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The Kawasaki KLR650. The bike I rode until the Summer of 2009 (above) was manufactured in 2001, and is designated as an "A15". The KLR650-A series enjoyed twenty-one years of production, with the last model series being the 2007-A21 model. The 2008 model introduction has had enough significant changes to consider it a new generation model, as it will no longer share 100% parts interchangeability with the A-1 through A-21 series. The newer models are designated as the KLR650-E series.
Purchased new, rode the KLR nine seasons of backroads riding and accumulated over 37,000 miles on it. The bike consistently achieved 52-54 mpg highway, started with first stab of the button, and never missed a beat on the road or trail. Made the following mods to the KLR:
Recommendations for owners of the "A" Series KLR ....
The 1987-2007 "A" series KLR650 is practically bulletproof, although there is one internal component weakness that should be of concern to all owners, the counterbalancer chain tensioning system. The adjustment lever, a two piece weldment (aka: doohickey) self-destructed in my engine, and has on many other KLRs of all vintages ..... despite scores of reports, the manufacturer will not acknowledge that this problem exists (are they pleading .... "plausible deniability"?).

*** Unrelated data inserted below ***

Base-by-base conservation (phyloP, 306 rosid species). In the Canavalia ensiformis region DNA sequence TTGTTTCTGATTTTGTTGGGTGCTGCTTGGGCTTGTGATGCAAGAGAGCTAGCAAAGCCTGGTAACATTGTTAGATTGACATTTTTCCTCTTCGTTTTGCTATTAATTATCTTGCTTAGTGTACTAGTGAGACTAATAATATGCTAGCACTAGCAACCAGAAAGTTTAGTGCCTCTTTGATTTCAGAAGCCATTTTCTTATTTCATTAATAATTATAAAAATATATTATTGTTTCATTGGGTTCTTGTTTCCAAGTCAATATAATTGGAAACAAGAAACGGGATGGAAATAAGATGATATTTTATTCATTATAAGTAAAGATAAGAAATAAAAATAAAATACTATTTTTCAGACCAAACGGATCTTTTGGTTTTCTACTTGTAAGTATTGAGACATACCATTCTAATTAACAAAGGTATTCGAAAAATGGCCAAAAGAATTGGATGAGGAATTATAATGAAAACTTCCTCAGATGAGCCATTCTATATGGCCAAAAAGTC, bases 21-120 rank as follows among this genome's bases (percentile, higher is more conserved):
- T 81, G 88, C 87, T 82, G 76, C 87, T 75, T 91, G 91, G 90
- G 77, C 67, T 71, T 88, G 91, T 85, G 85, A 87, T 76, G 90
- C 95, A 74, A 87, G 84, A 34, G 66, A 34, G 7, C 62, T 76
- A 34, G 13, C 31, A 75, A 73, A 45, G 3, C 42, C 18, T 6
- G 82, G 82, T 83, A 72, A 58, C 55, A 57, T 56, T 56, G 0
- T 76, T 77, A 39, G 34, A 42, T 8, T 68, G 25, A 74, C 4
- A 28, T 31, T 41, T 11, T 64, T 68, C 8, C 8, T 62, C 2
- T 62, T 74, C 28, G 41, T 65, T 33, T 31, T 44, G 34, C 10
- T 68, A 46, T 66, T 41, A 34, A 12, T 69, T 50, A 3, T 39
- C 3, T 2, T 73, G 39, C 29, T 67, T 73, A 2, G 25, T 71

1.) Pay a little extra to have the part inspected by your trusted dealership/mechanic.
2.) Newer or older model: Don't depend on the stock part. The odds are very high that it will fail at some point and require an expensive engine "tear down". Replace the "doohickey" & tensioning spring with a billet part by Eagle Manufacturing. For additional background information on this issue, click here.
Overall, the KLR650 has been one of the most enjoyable, dependable and versatile bikes that I've owned .... and there have been many through the years. Would I buy another one? You bet!
The 2007 KLX250S .... The lightweight adventure touring machine
The KLX250 is a new design introduced in 2006. The 2007 season will be my first with this model. So far, the only upgrades I've made has been to add Acerbis Rally Pro handguards and a Flatland Racing bash plate.
On my long range adventure tours ... have noted the following:
Less susceptible to crosswinds than the KLR650.
Much lighter feel to the bike, eighty pounds less than the KLR dry, one-hundred and ten pounds lighter fully fueled. In technical situations ... a comfortable, nimble, and predictable mount.
Excellent suspension and brake systems.
Six speed transmision ... a real advantage in slow, highly technical situations.
The KLX250 comes with a sealed battery, standard .... what's not to like about that?
1.9 gallons of fuel with the stock tank ... be prepared to start looking for gas every 85-95 miles. Carrying extra fuel bottles is prudent. Riding at moderate speeds, have recorded fuel economies in the 65-70 mpg range.
Practically no vibration at low to medium engine speeds.
11" of ground clearance is very reassuring when riding rough terrain.
Stiff headwinds on highways will definitely slow the forward momentum of this bike.
So far, am very pleased with this model, and would recommend it to someone who wants a very well designed dualsport without the "heft" typically found in a 650-class machine.
Roger Baugh, webmaster - Backroads Touring - Kansas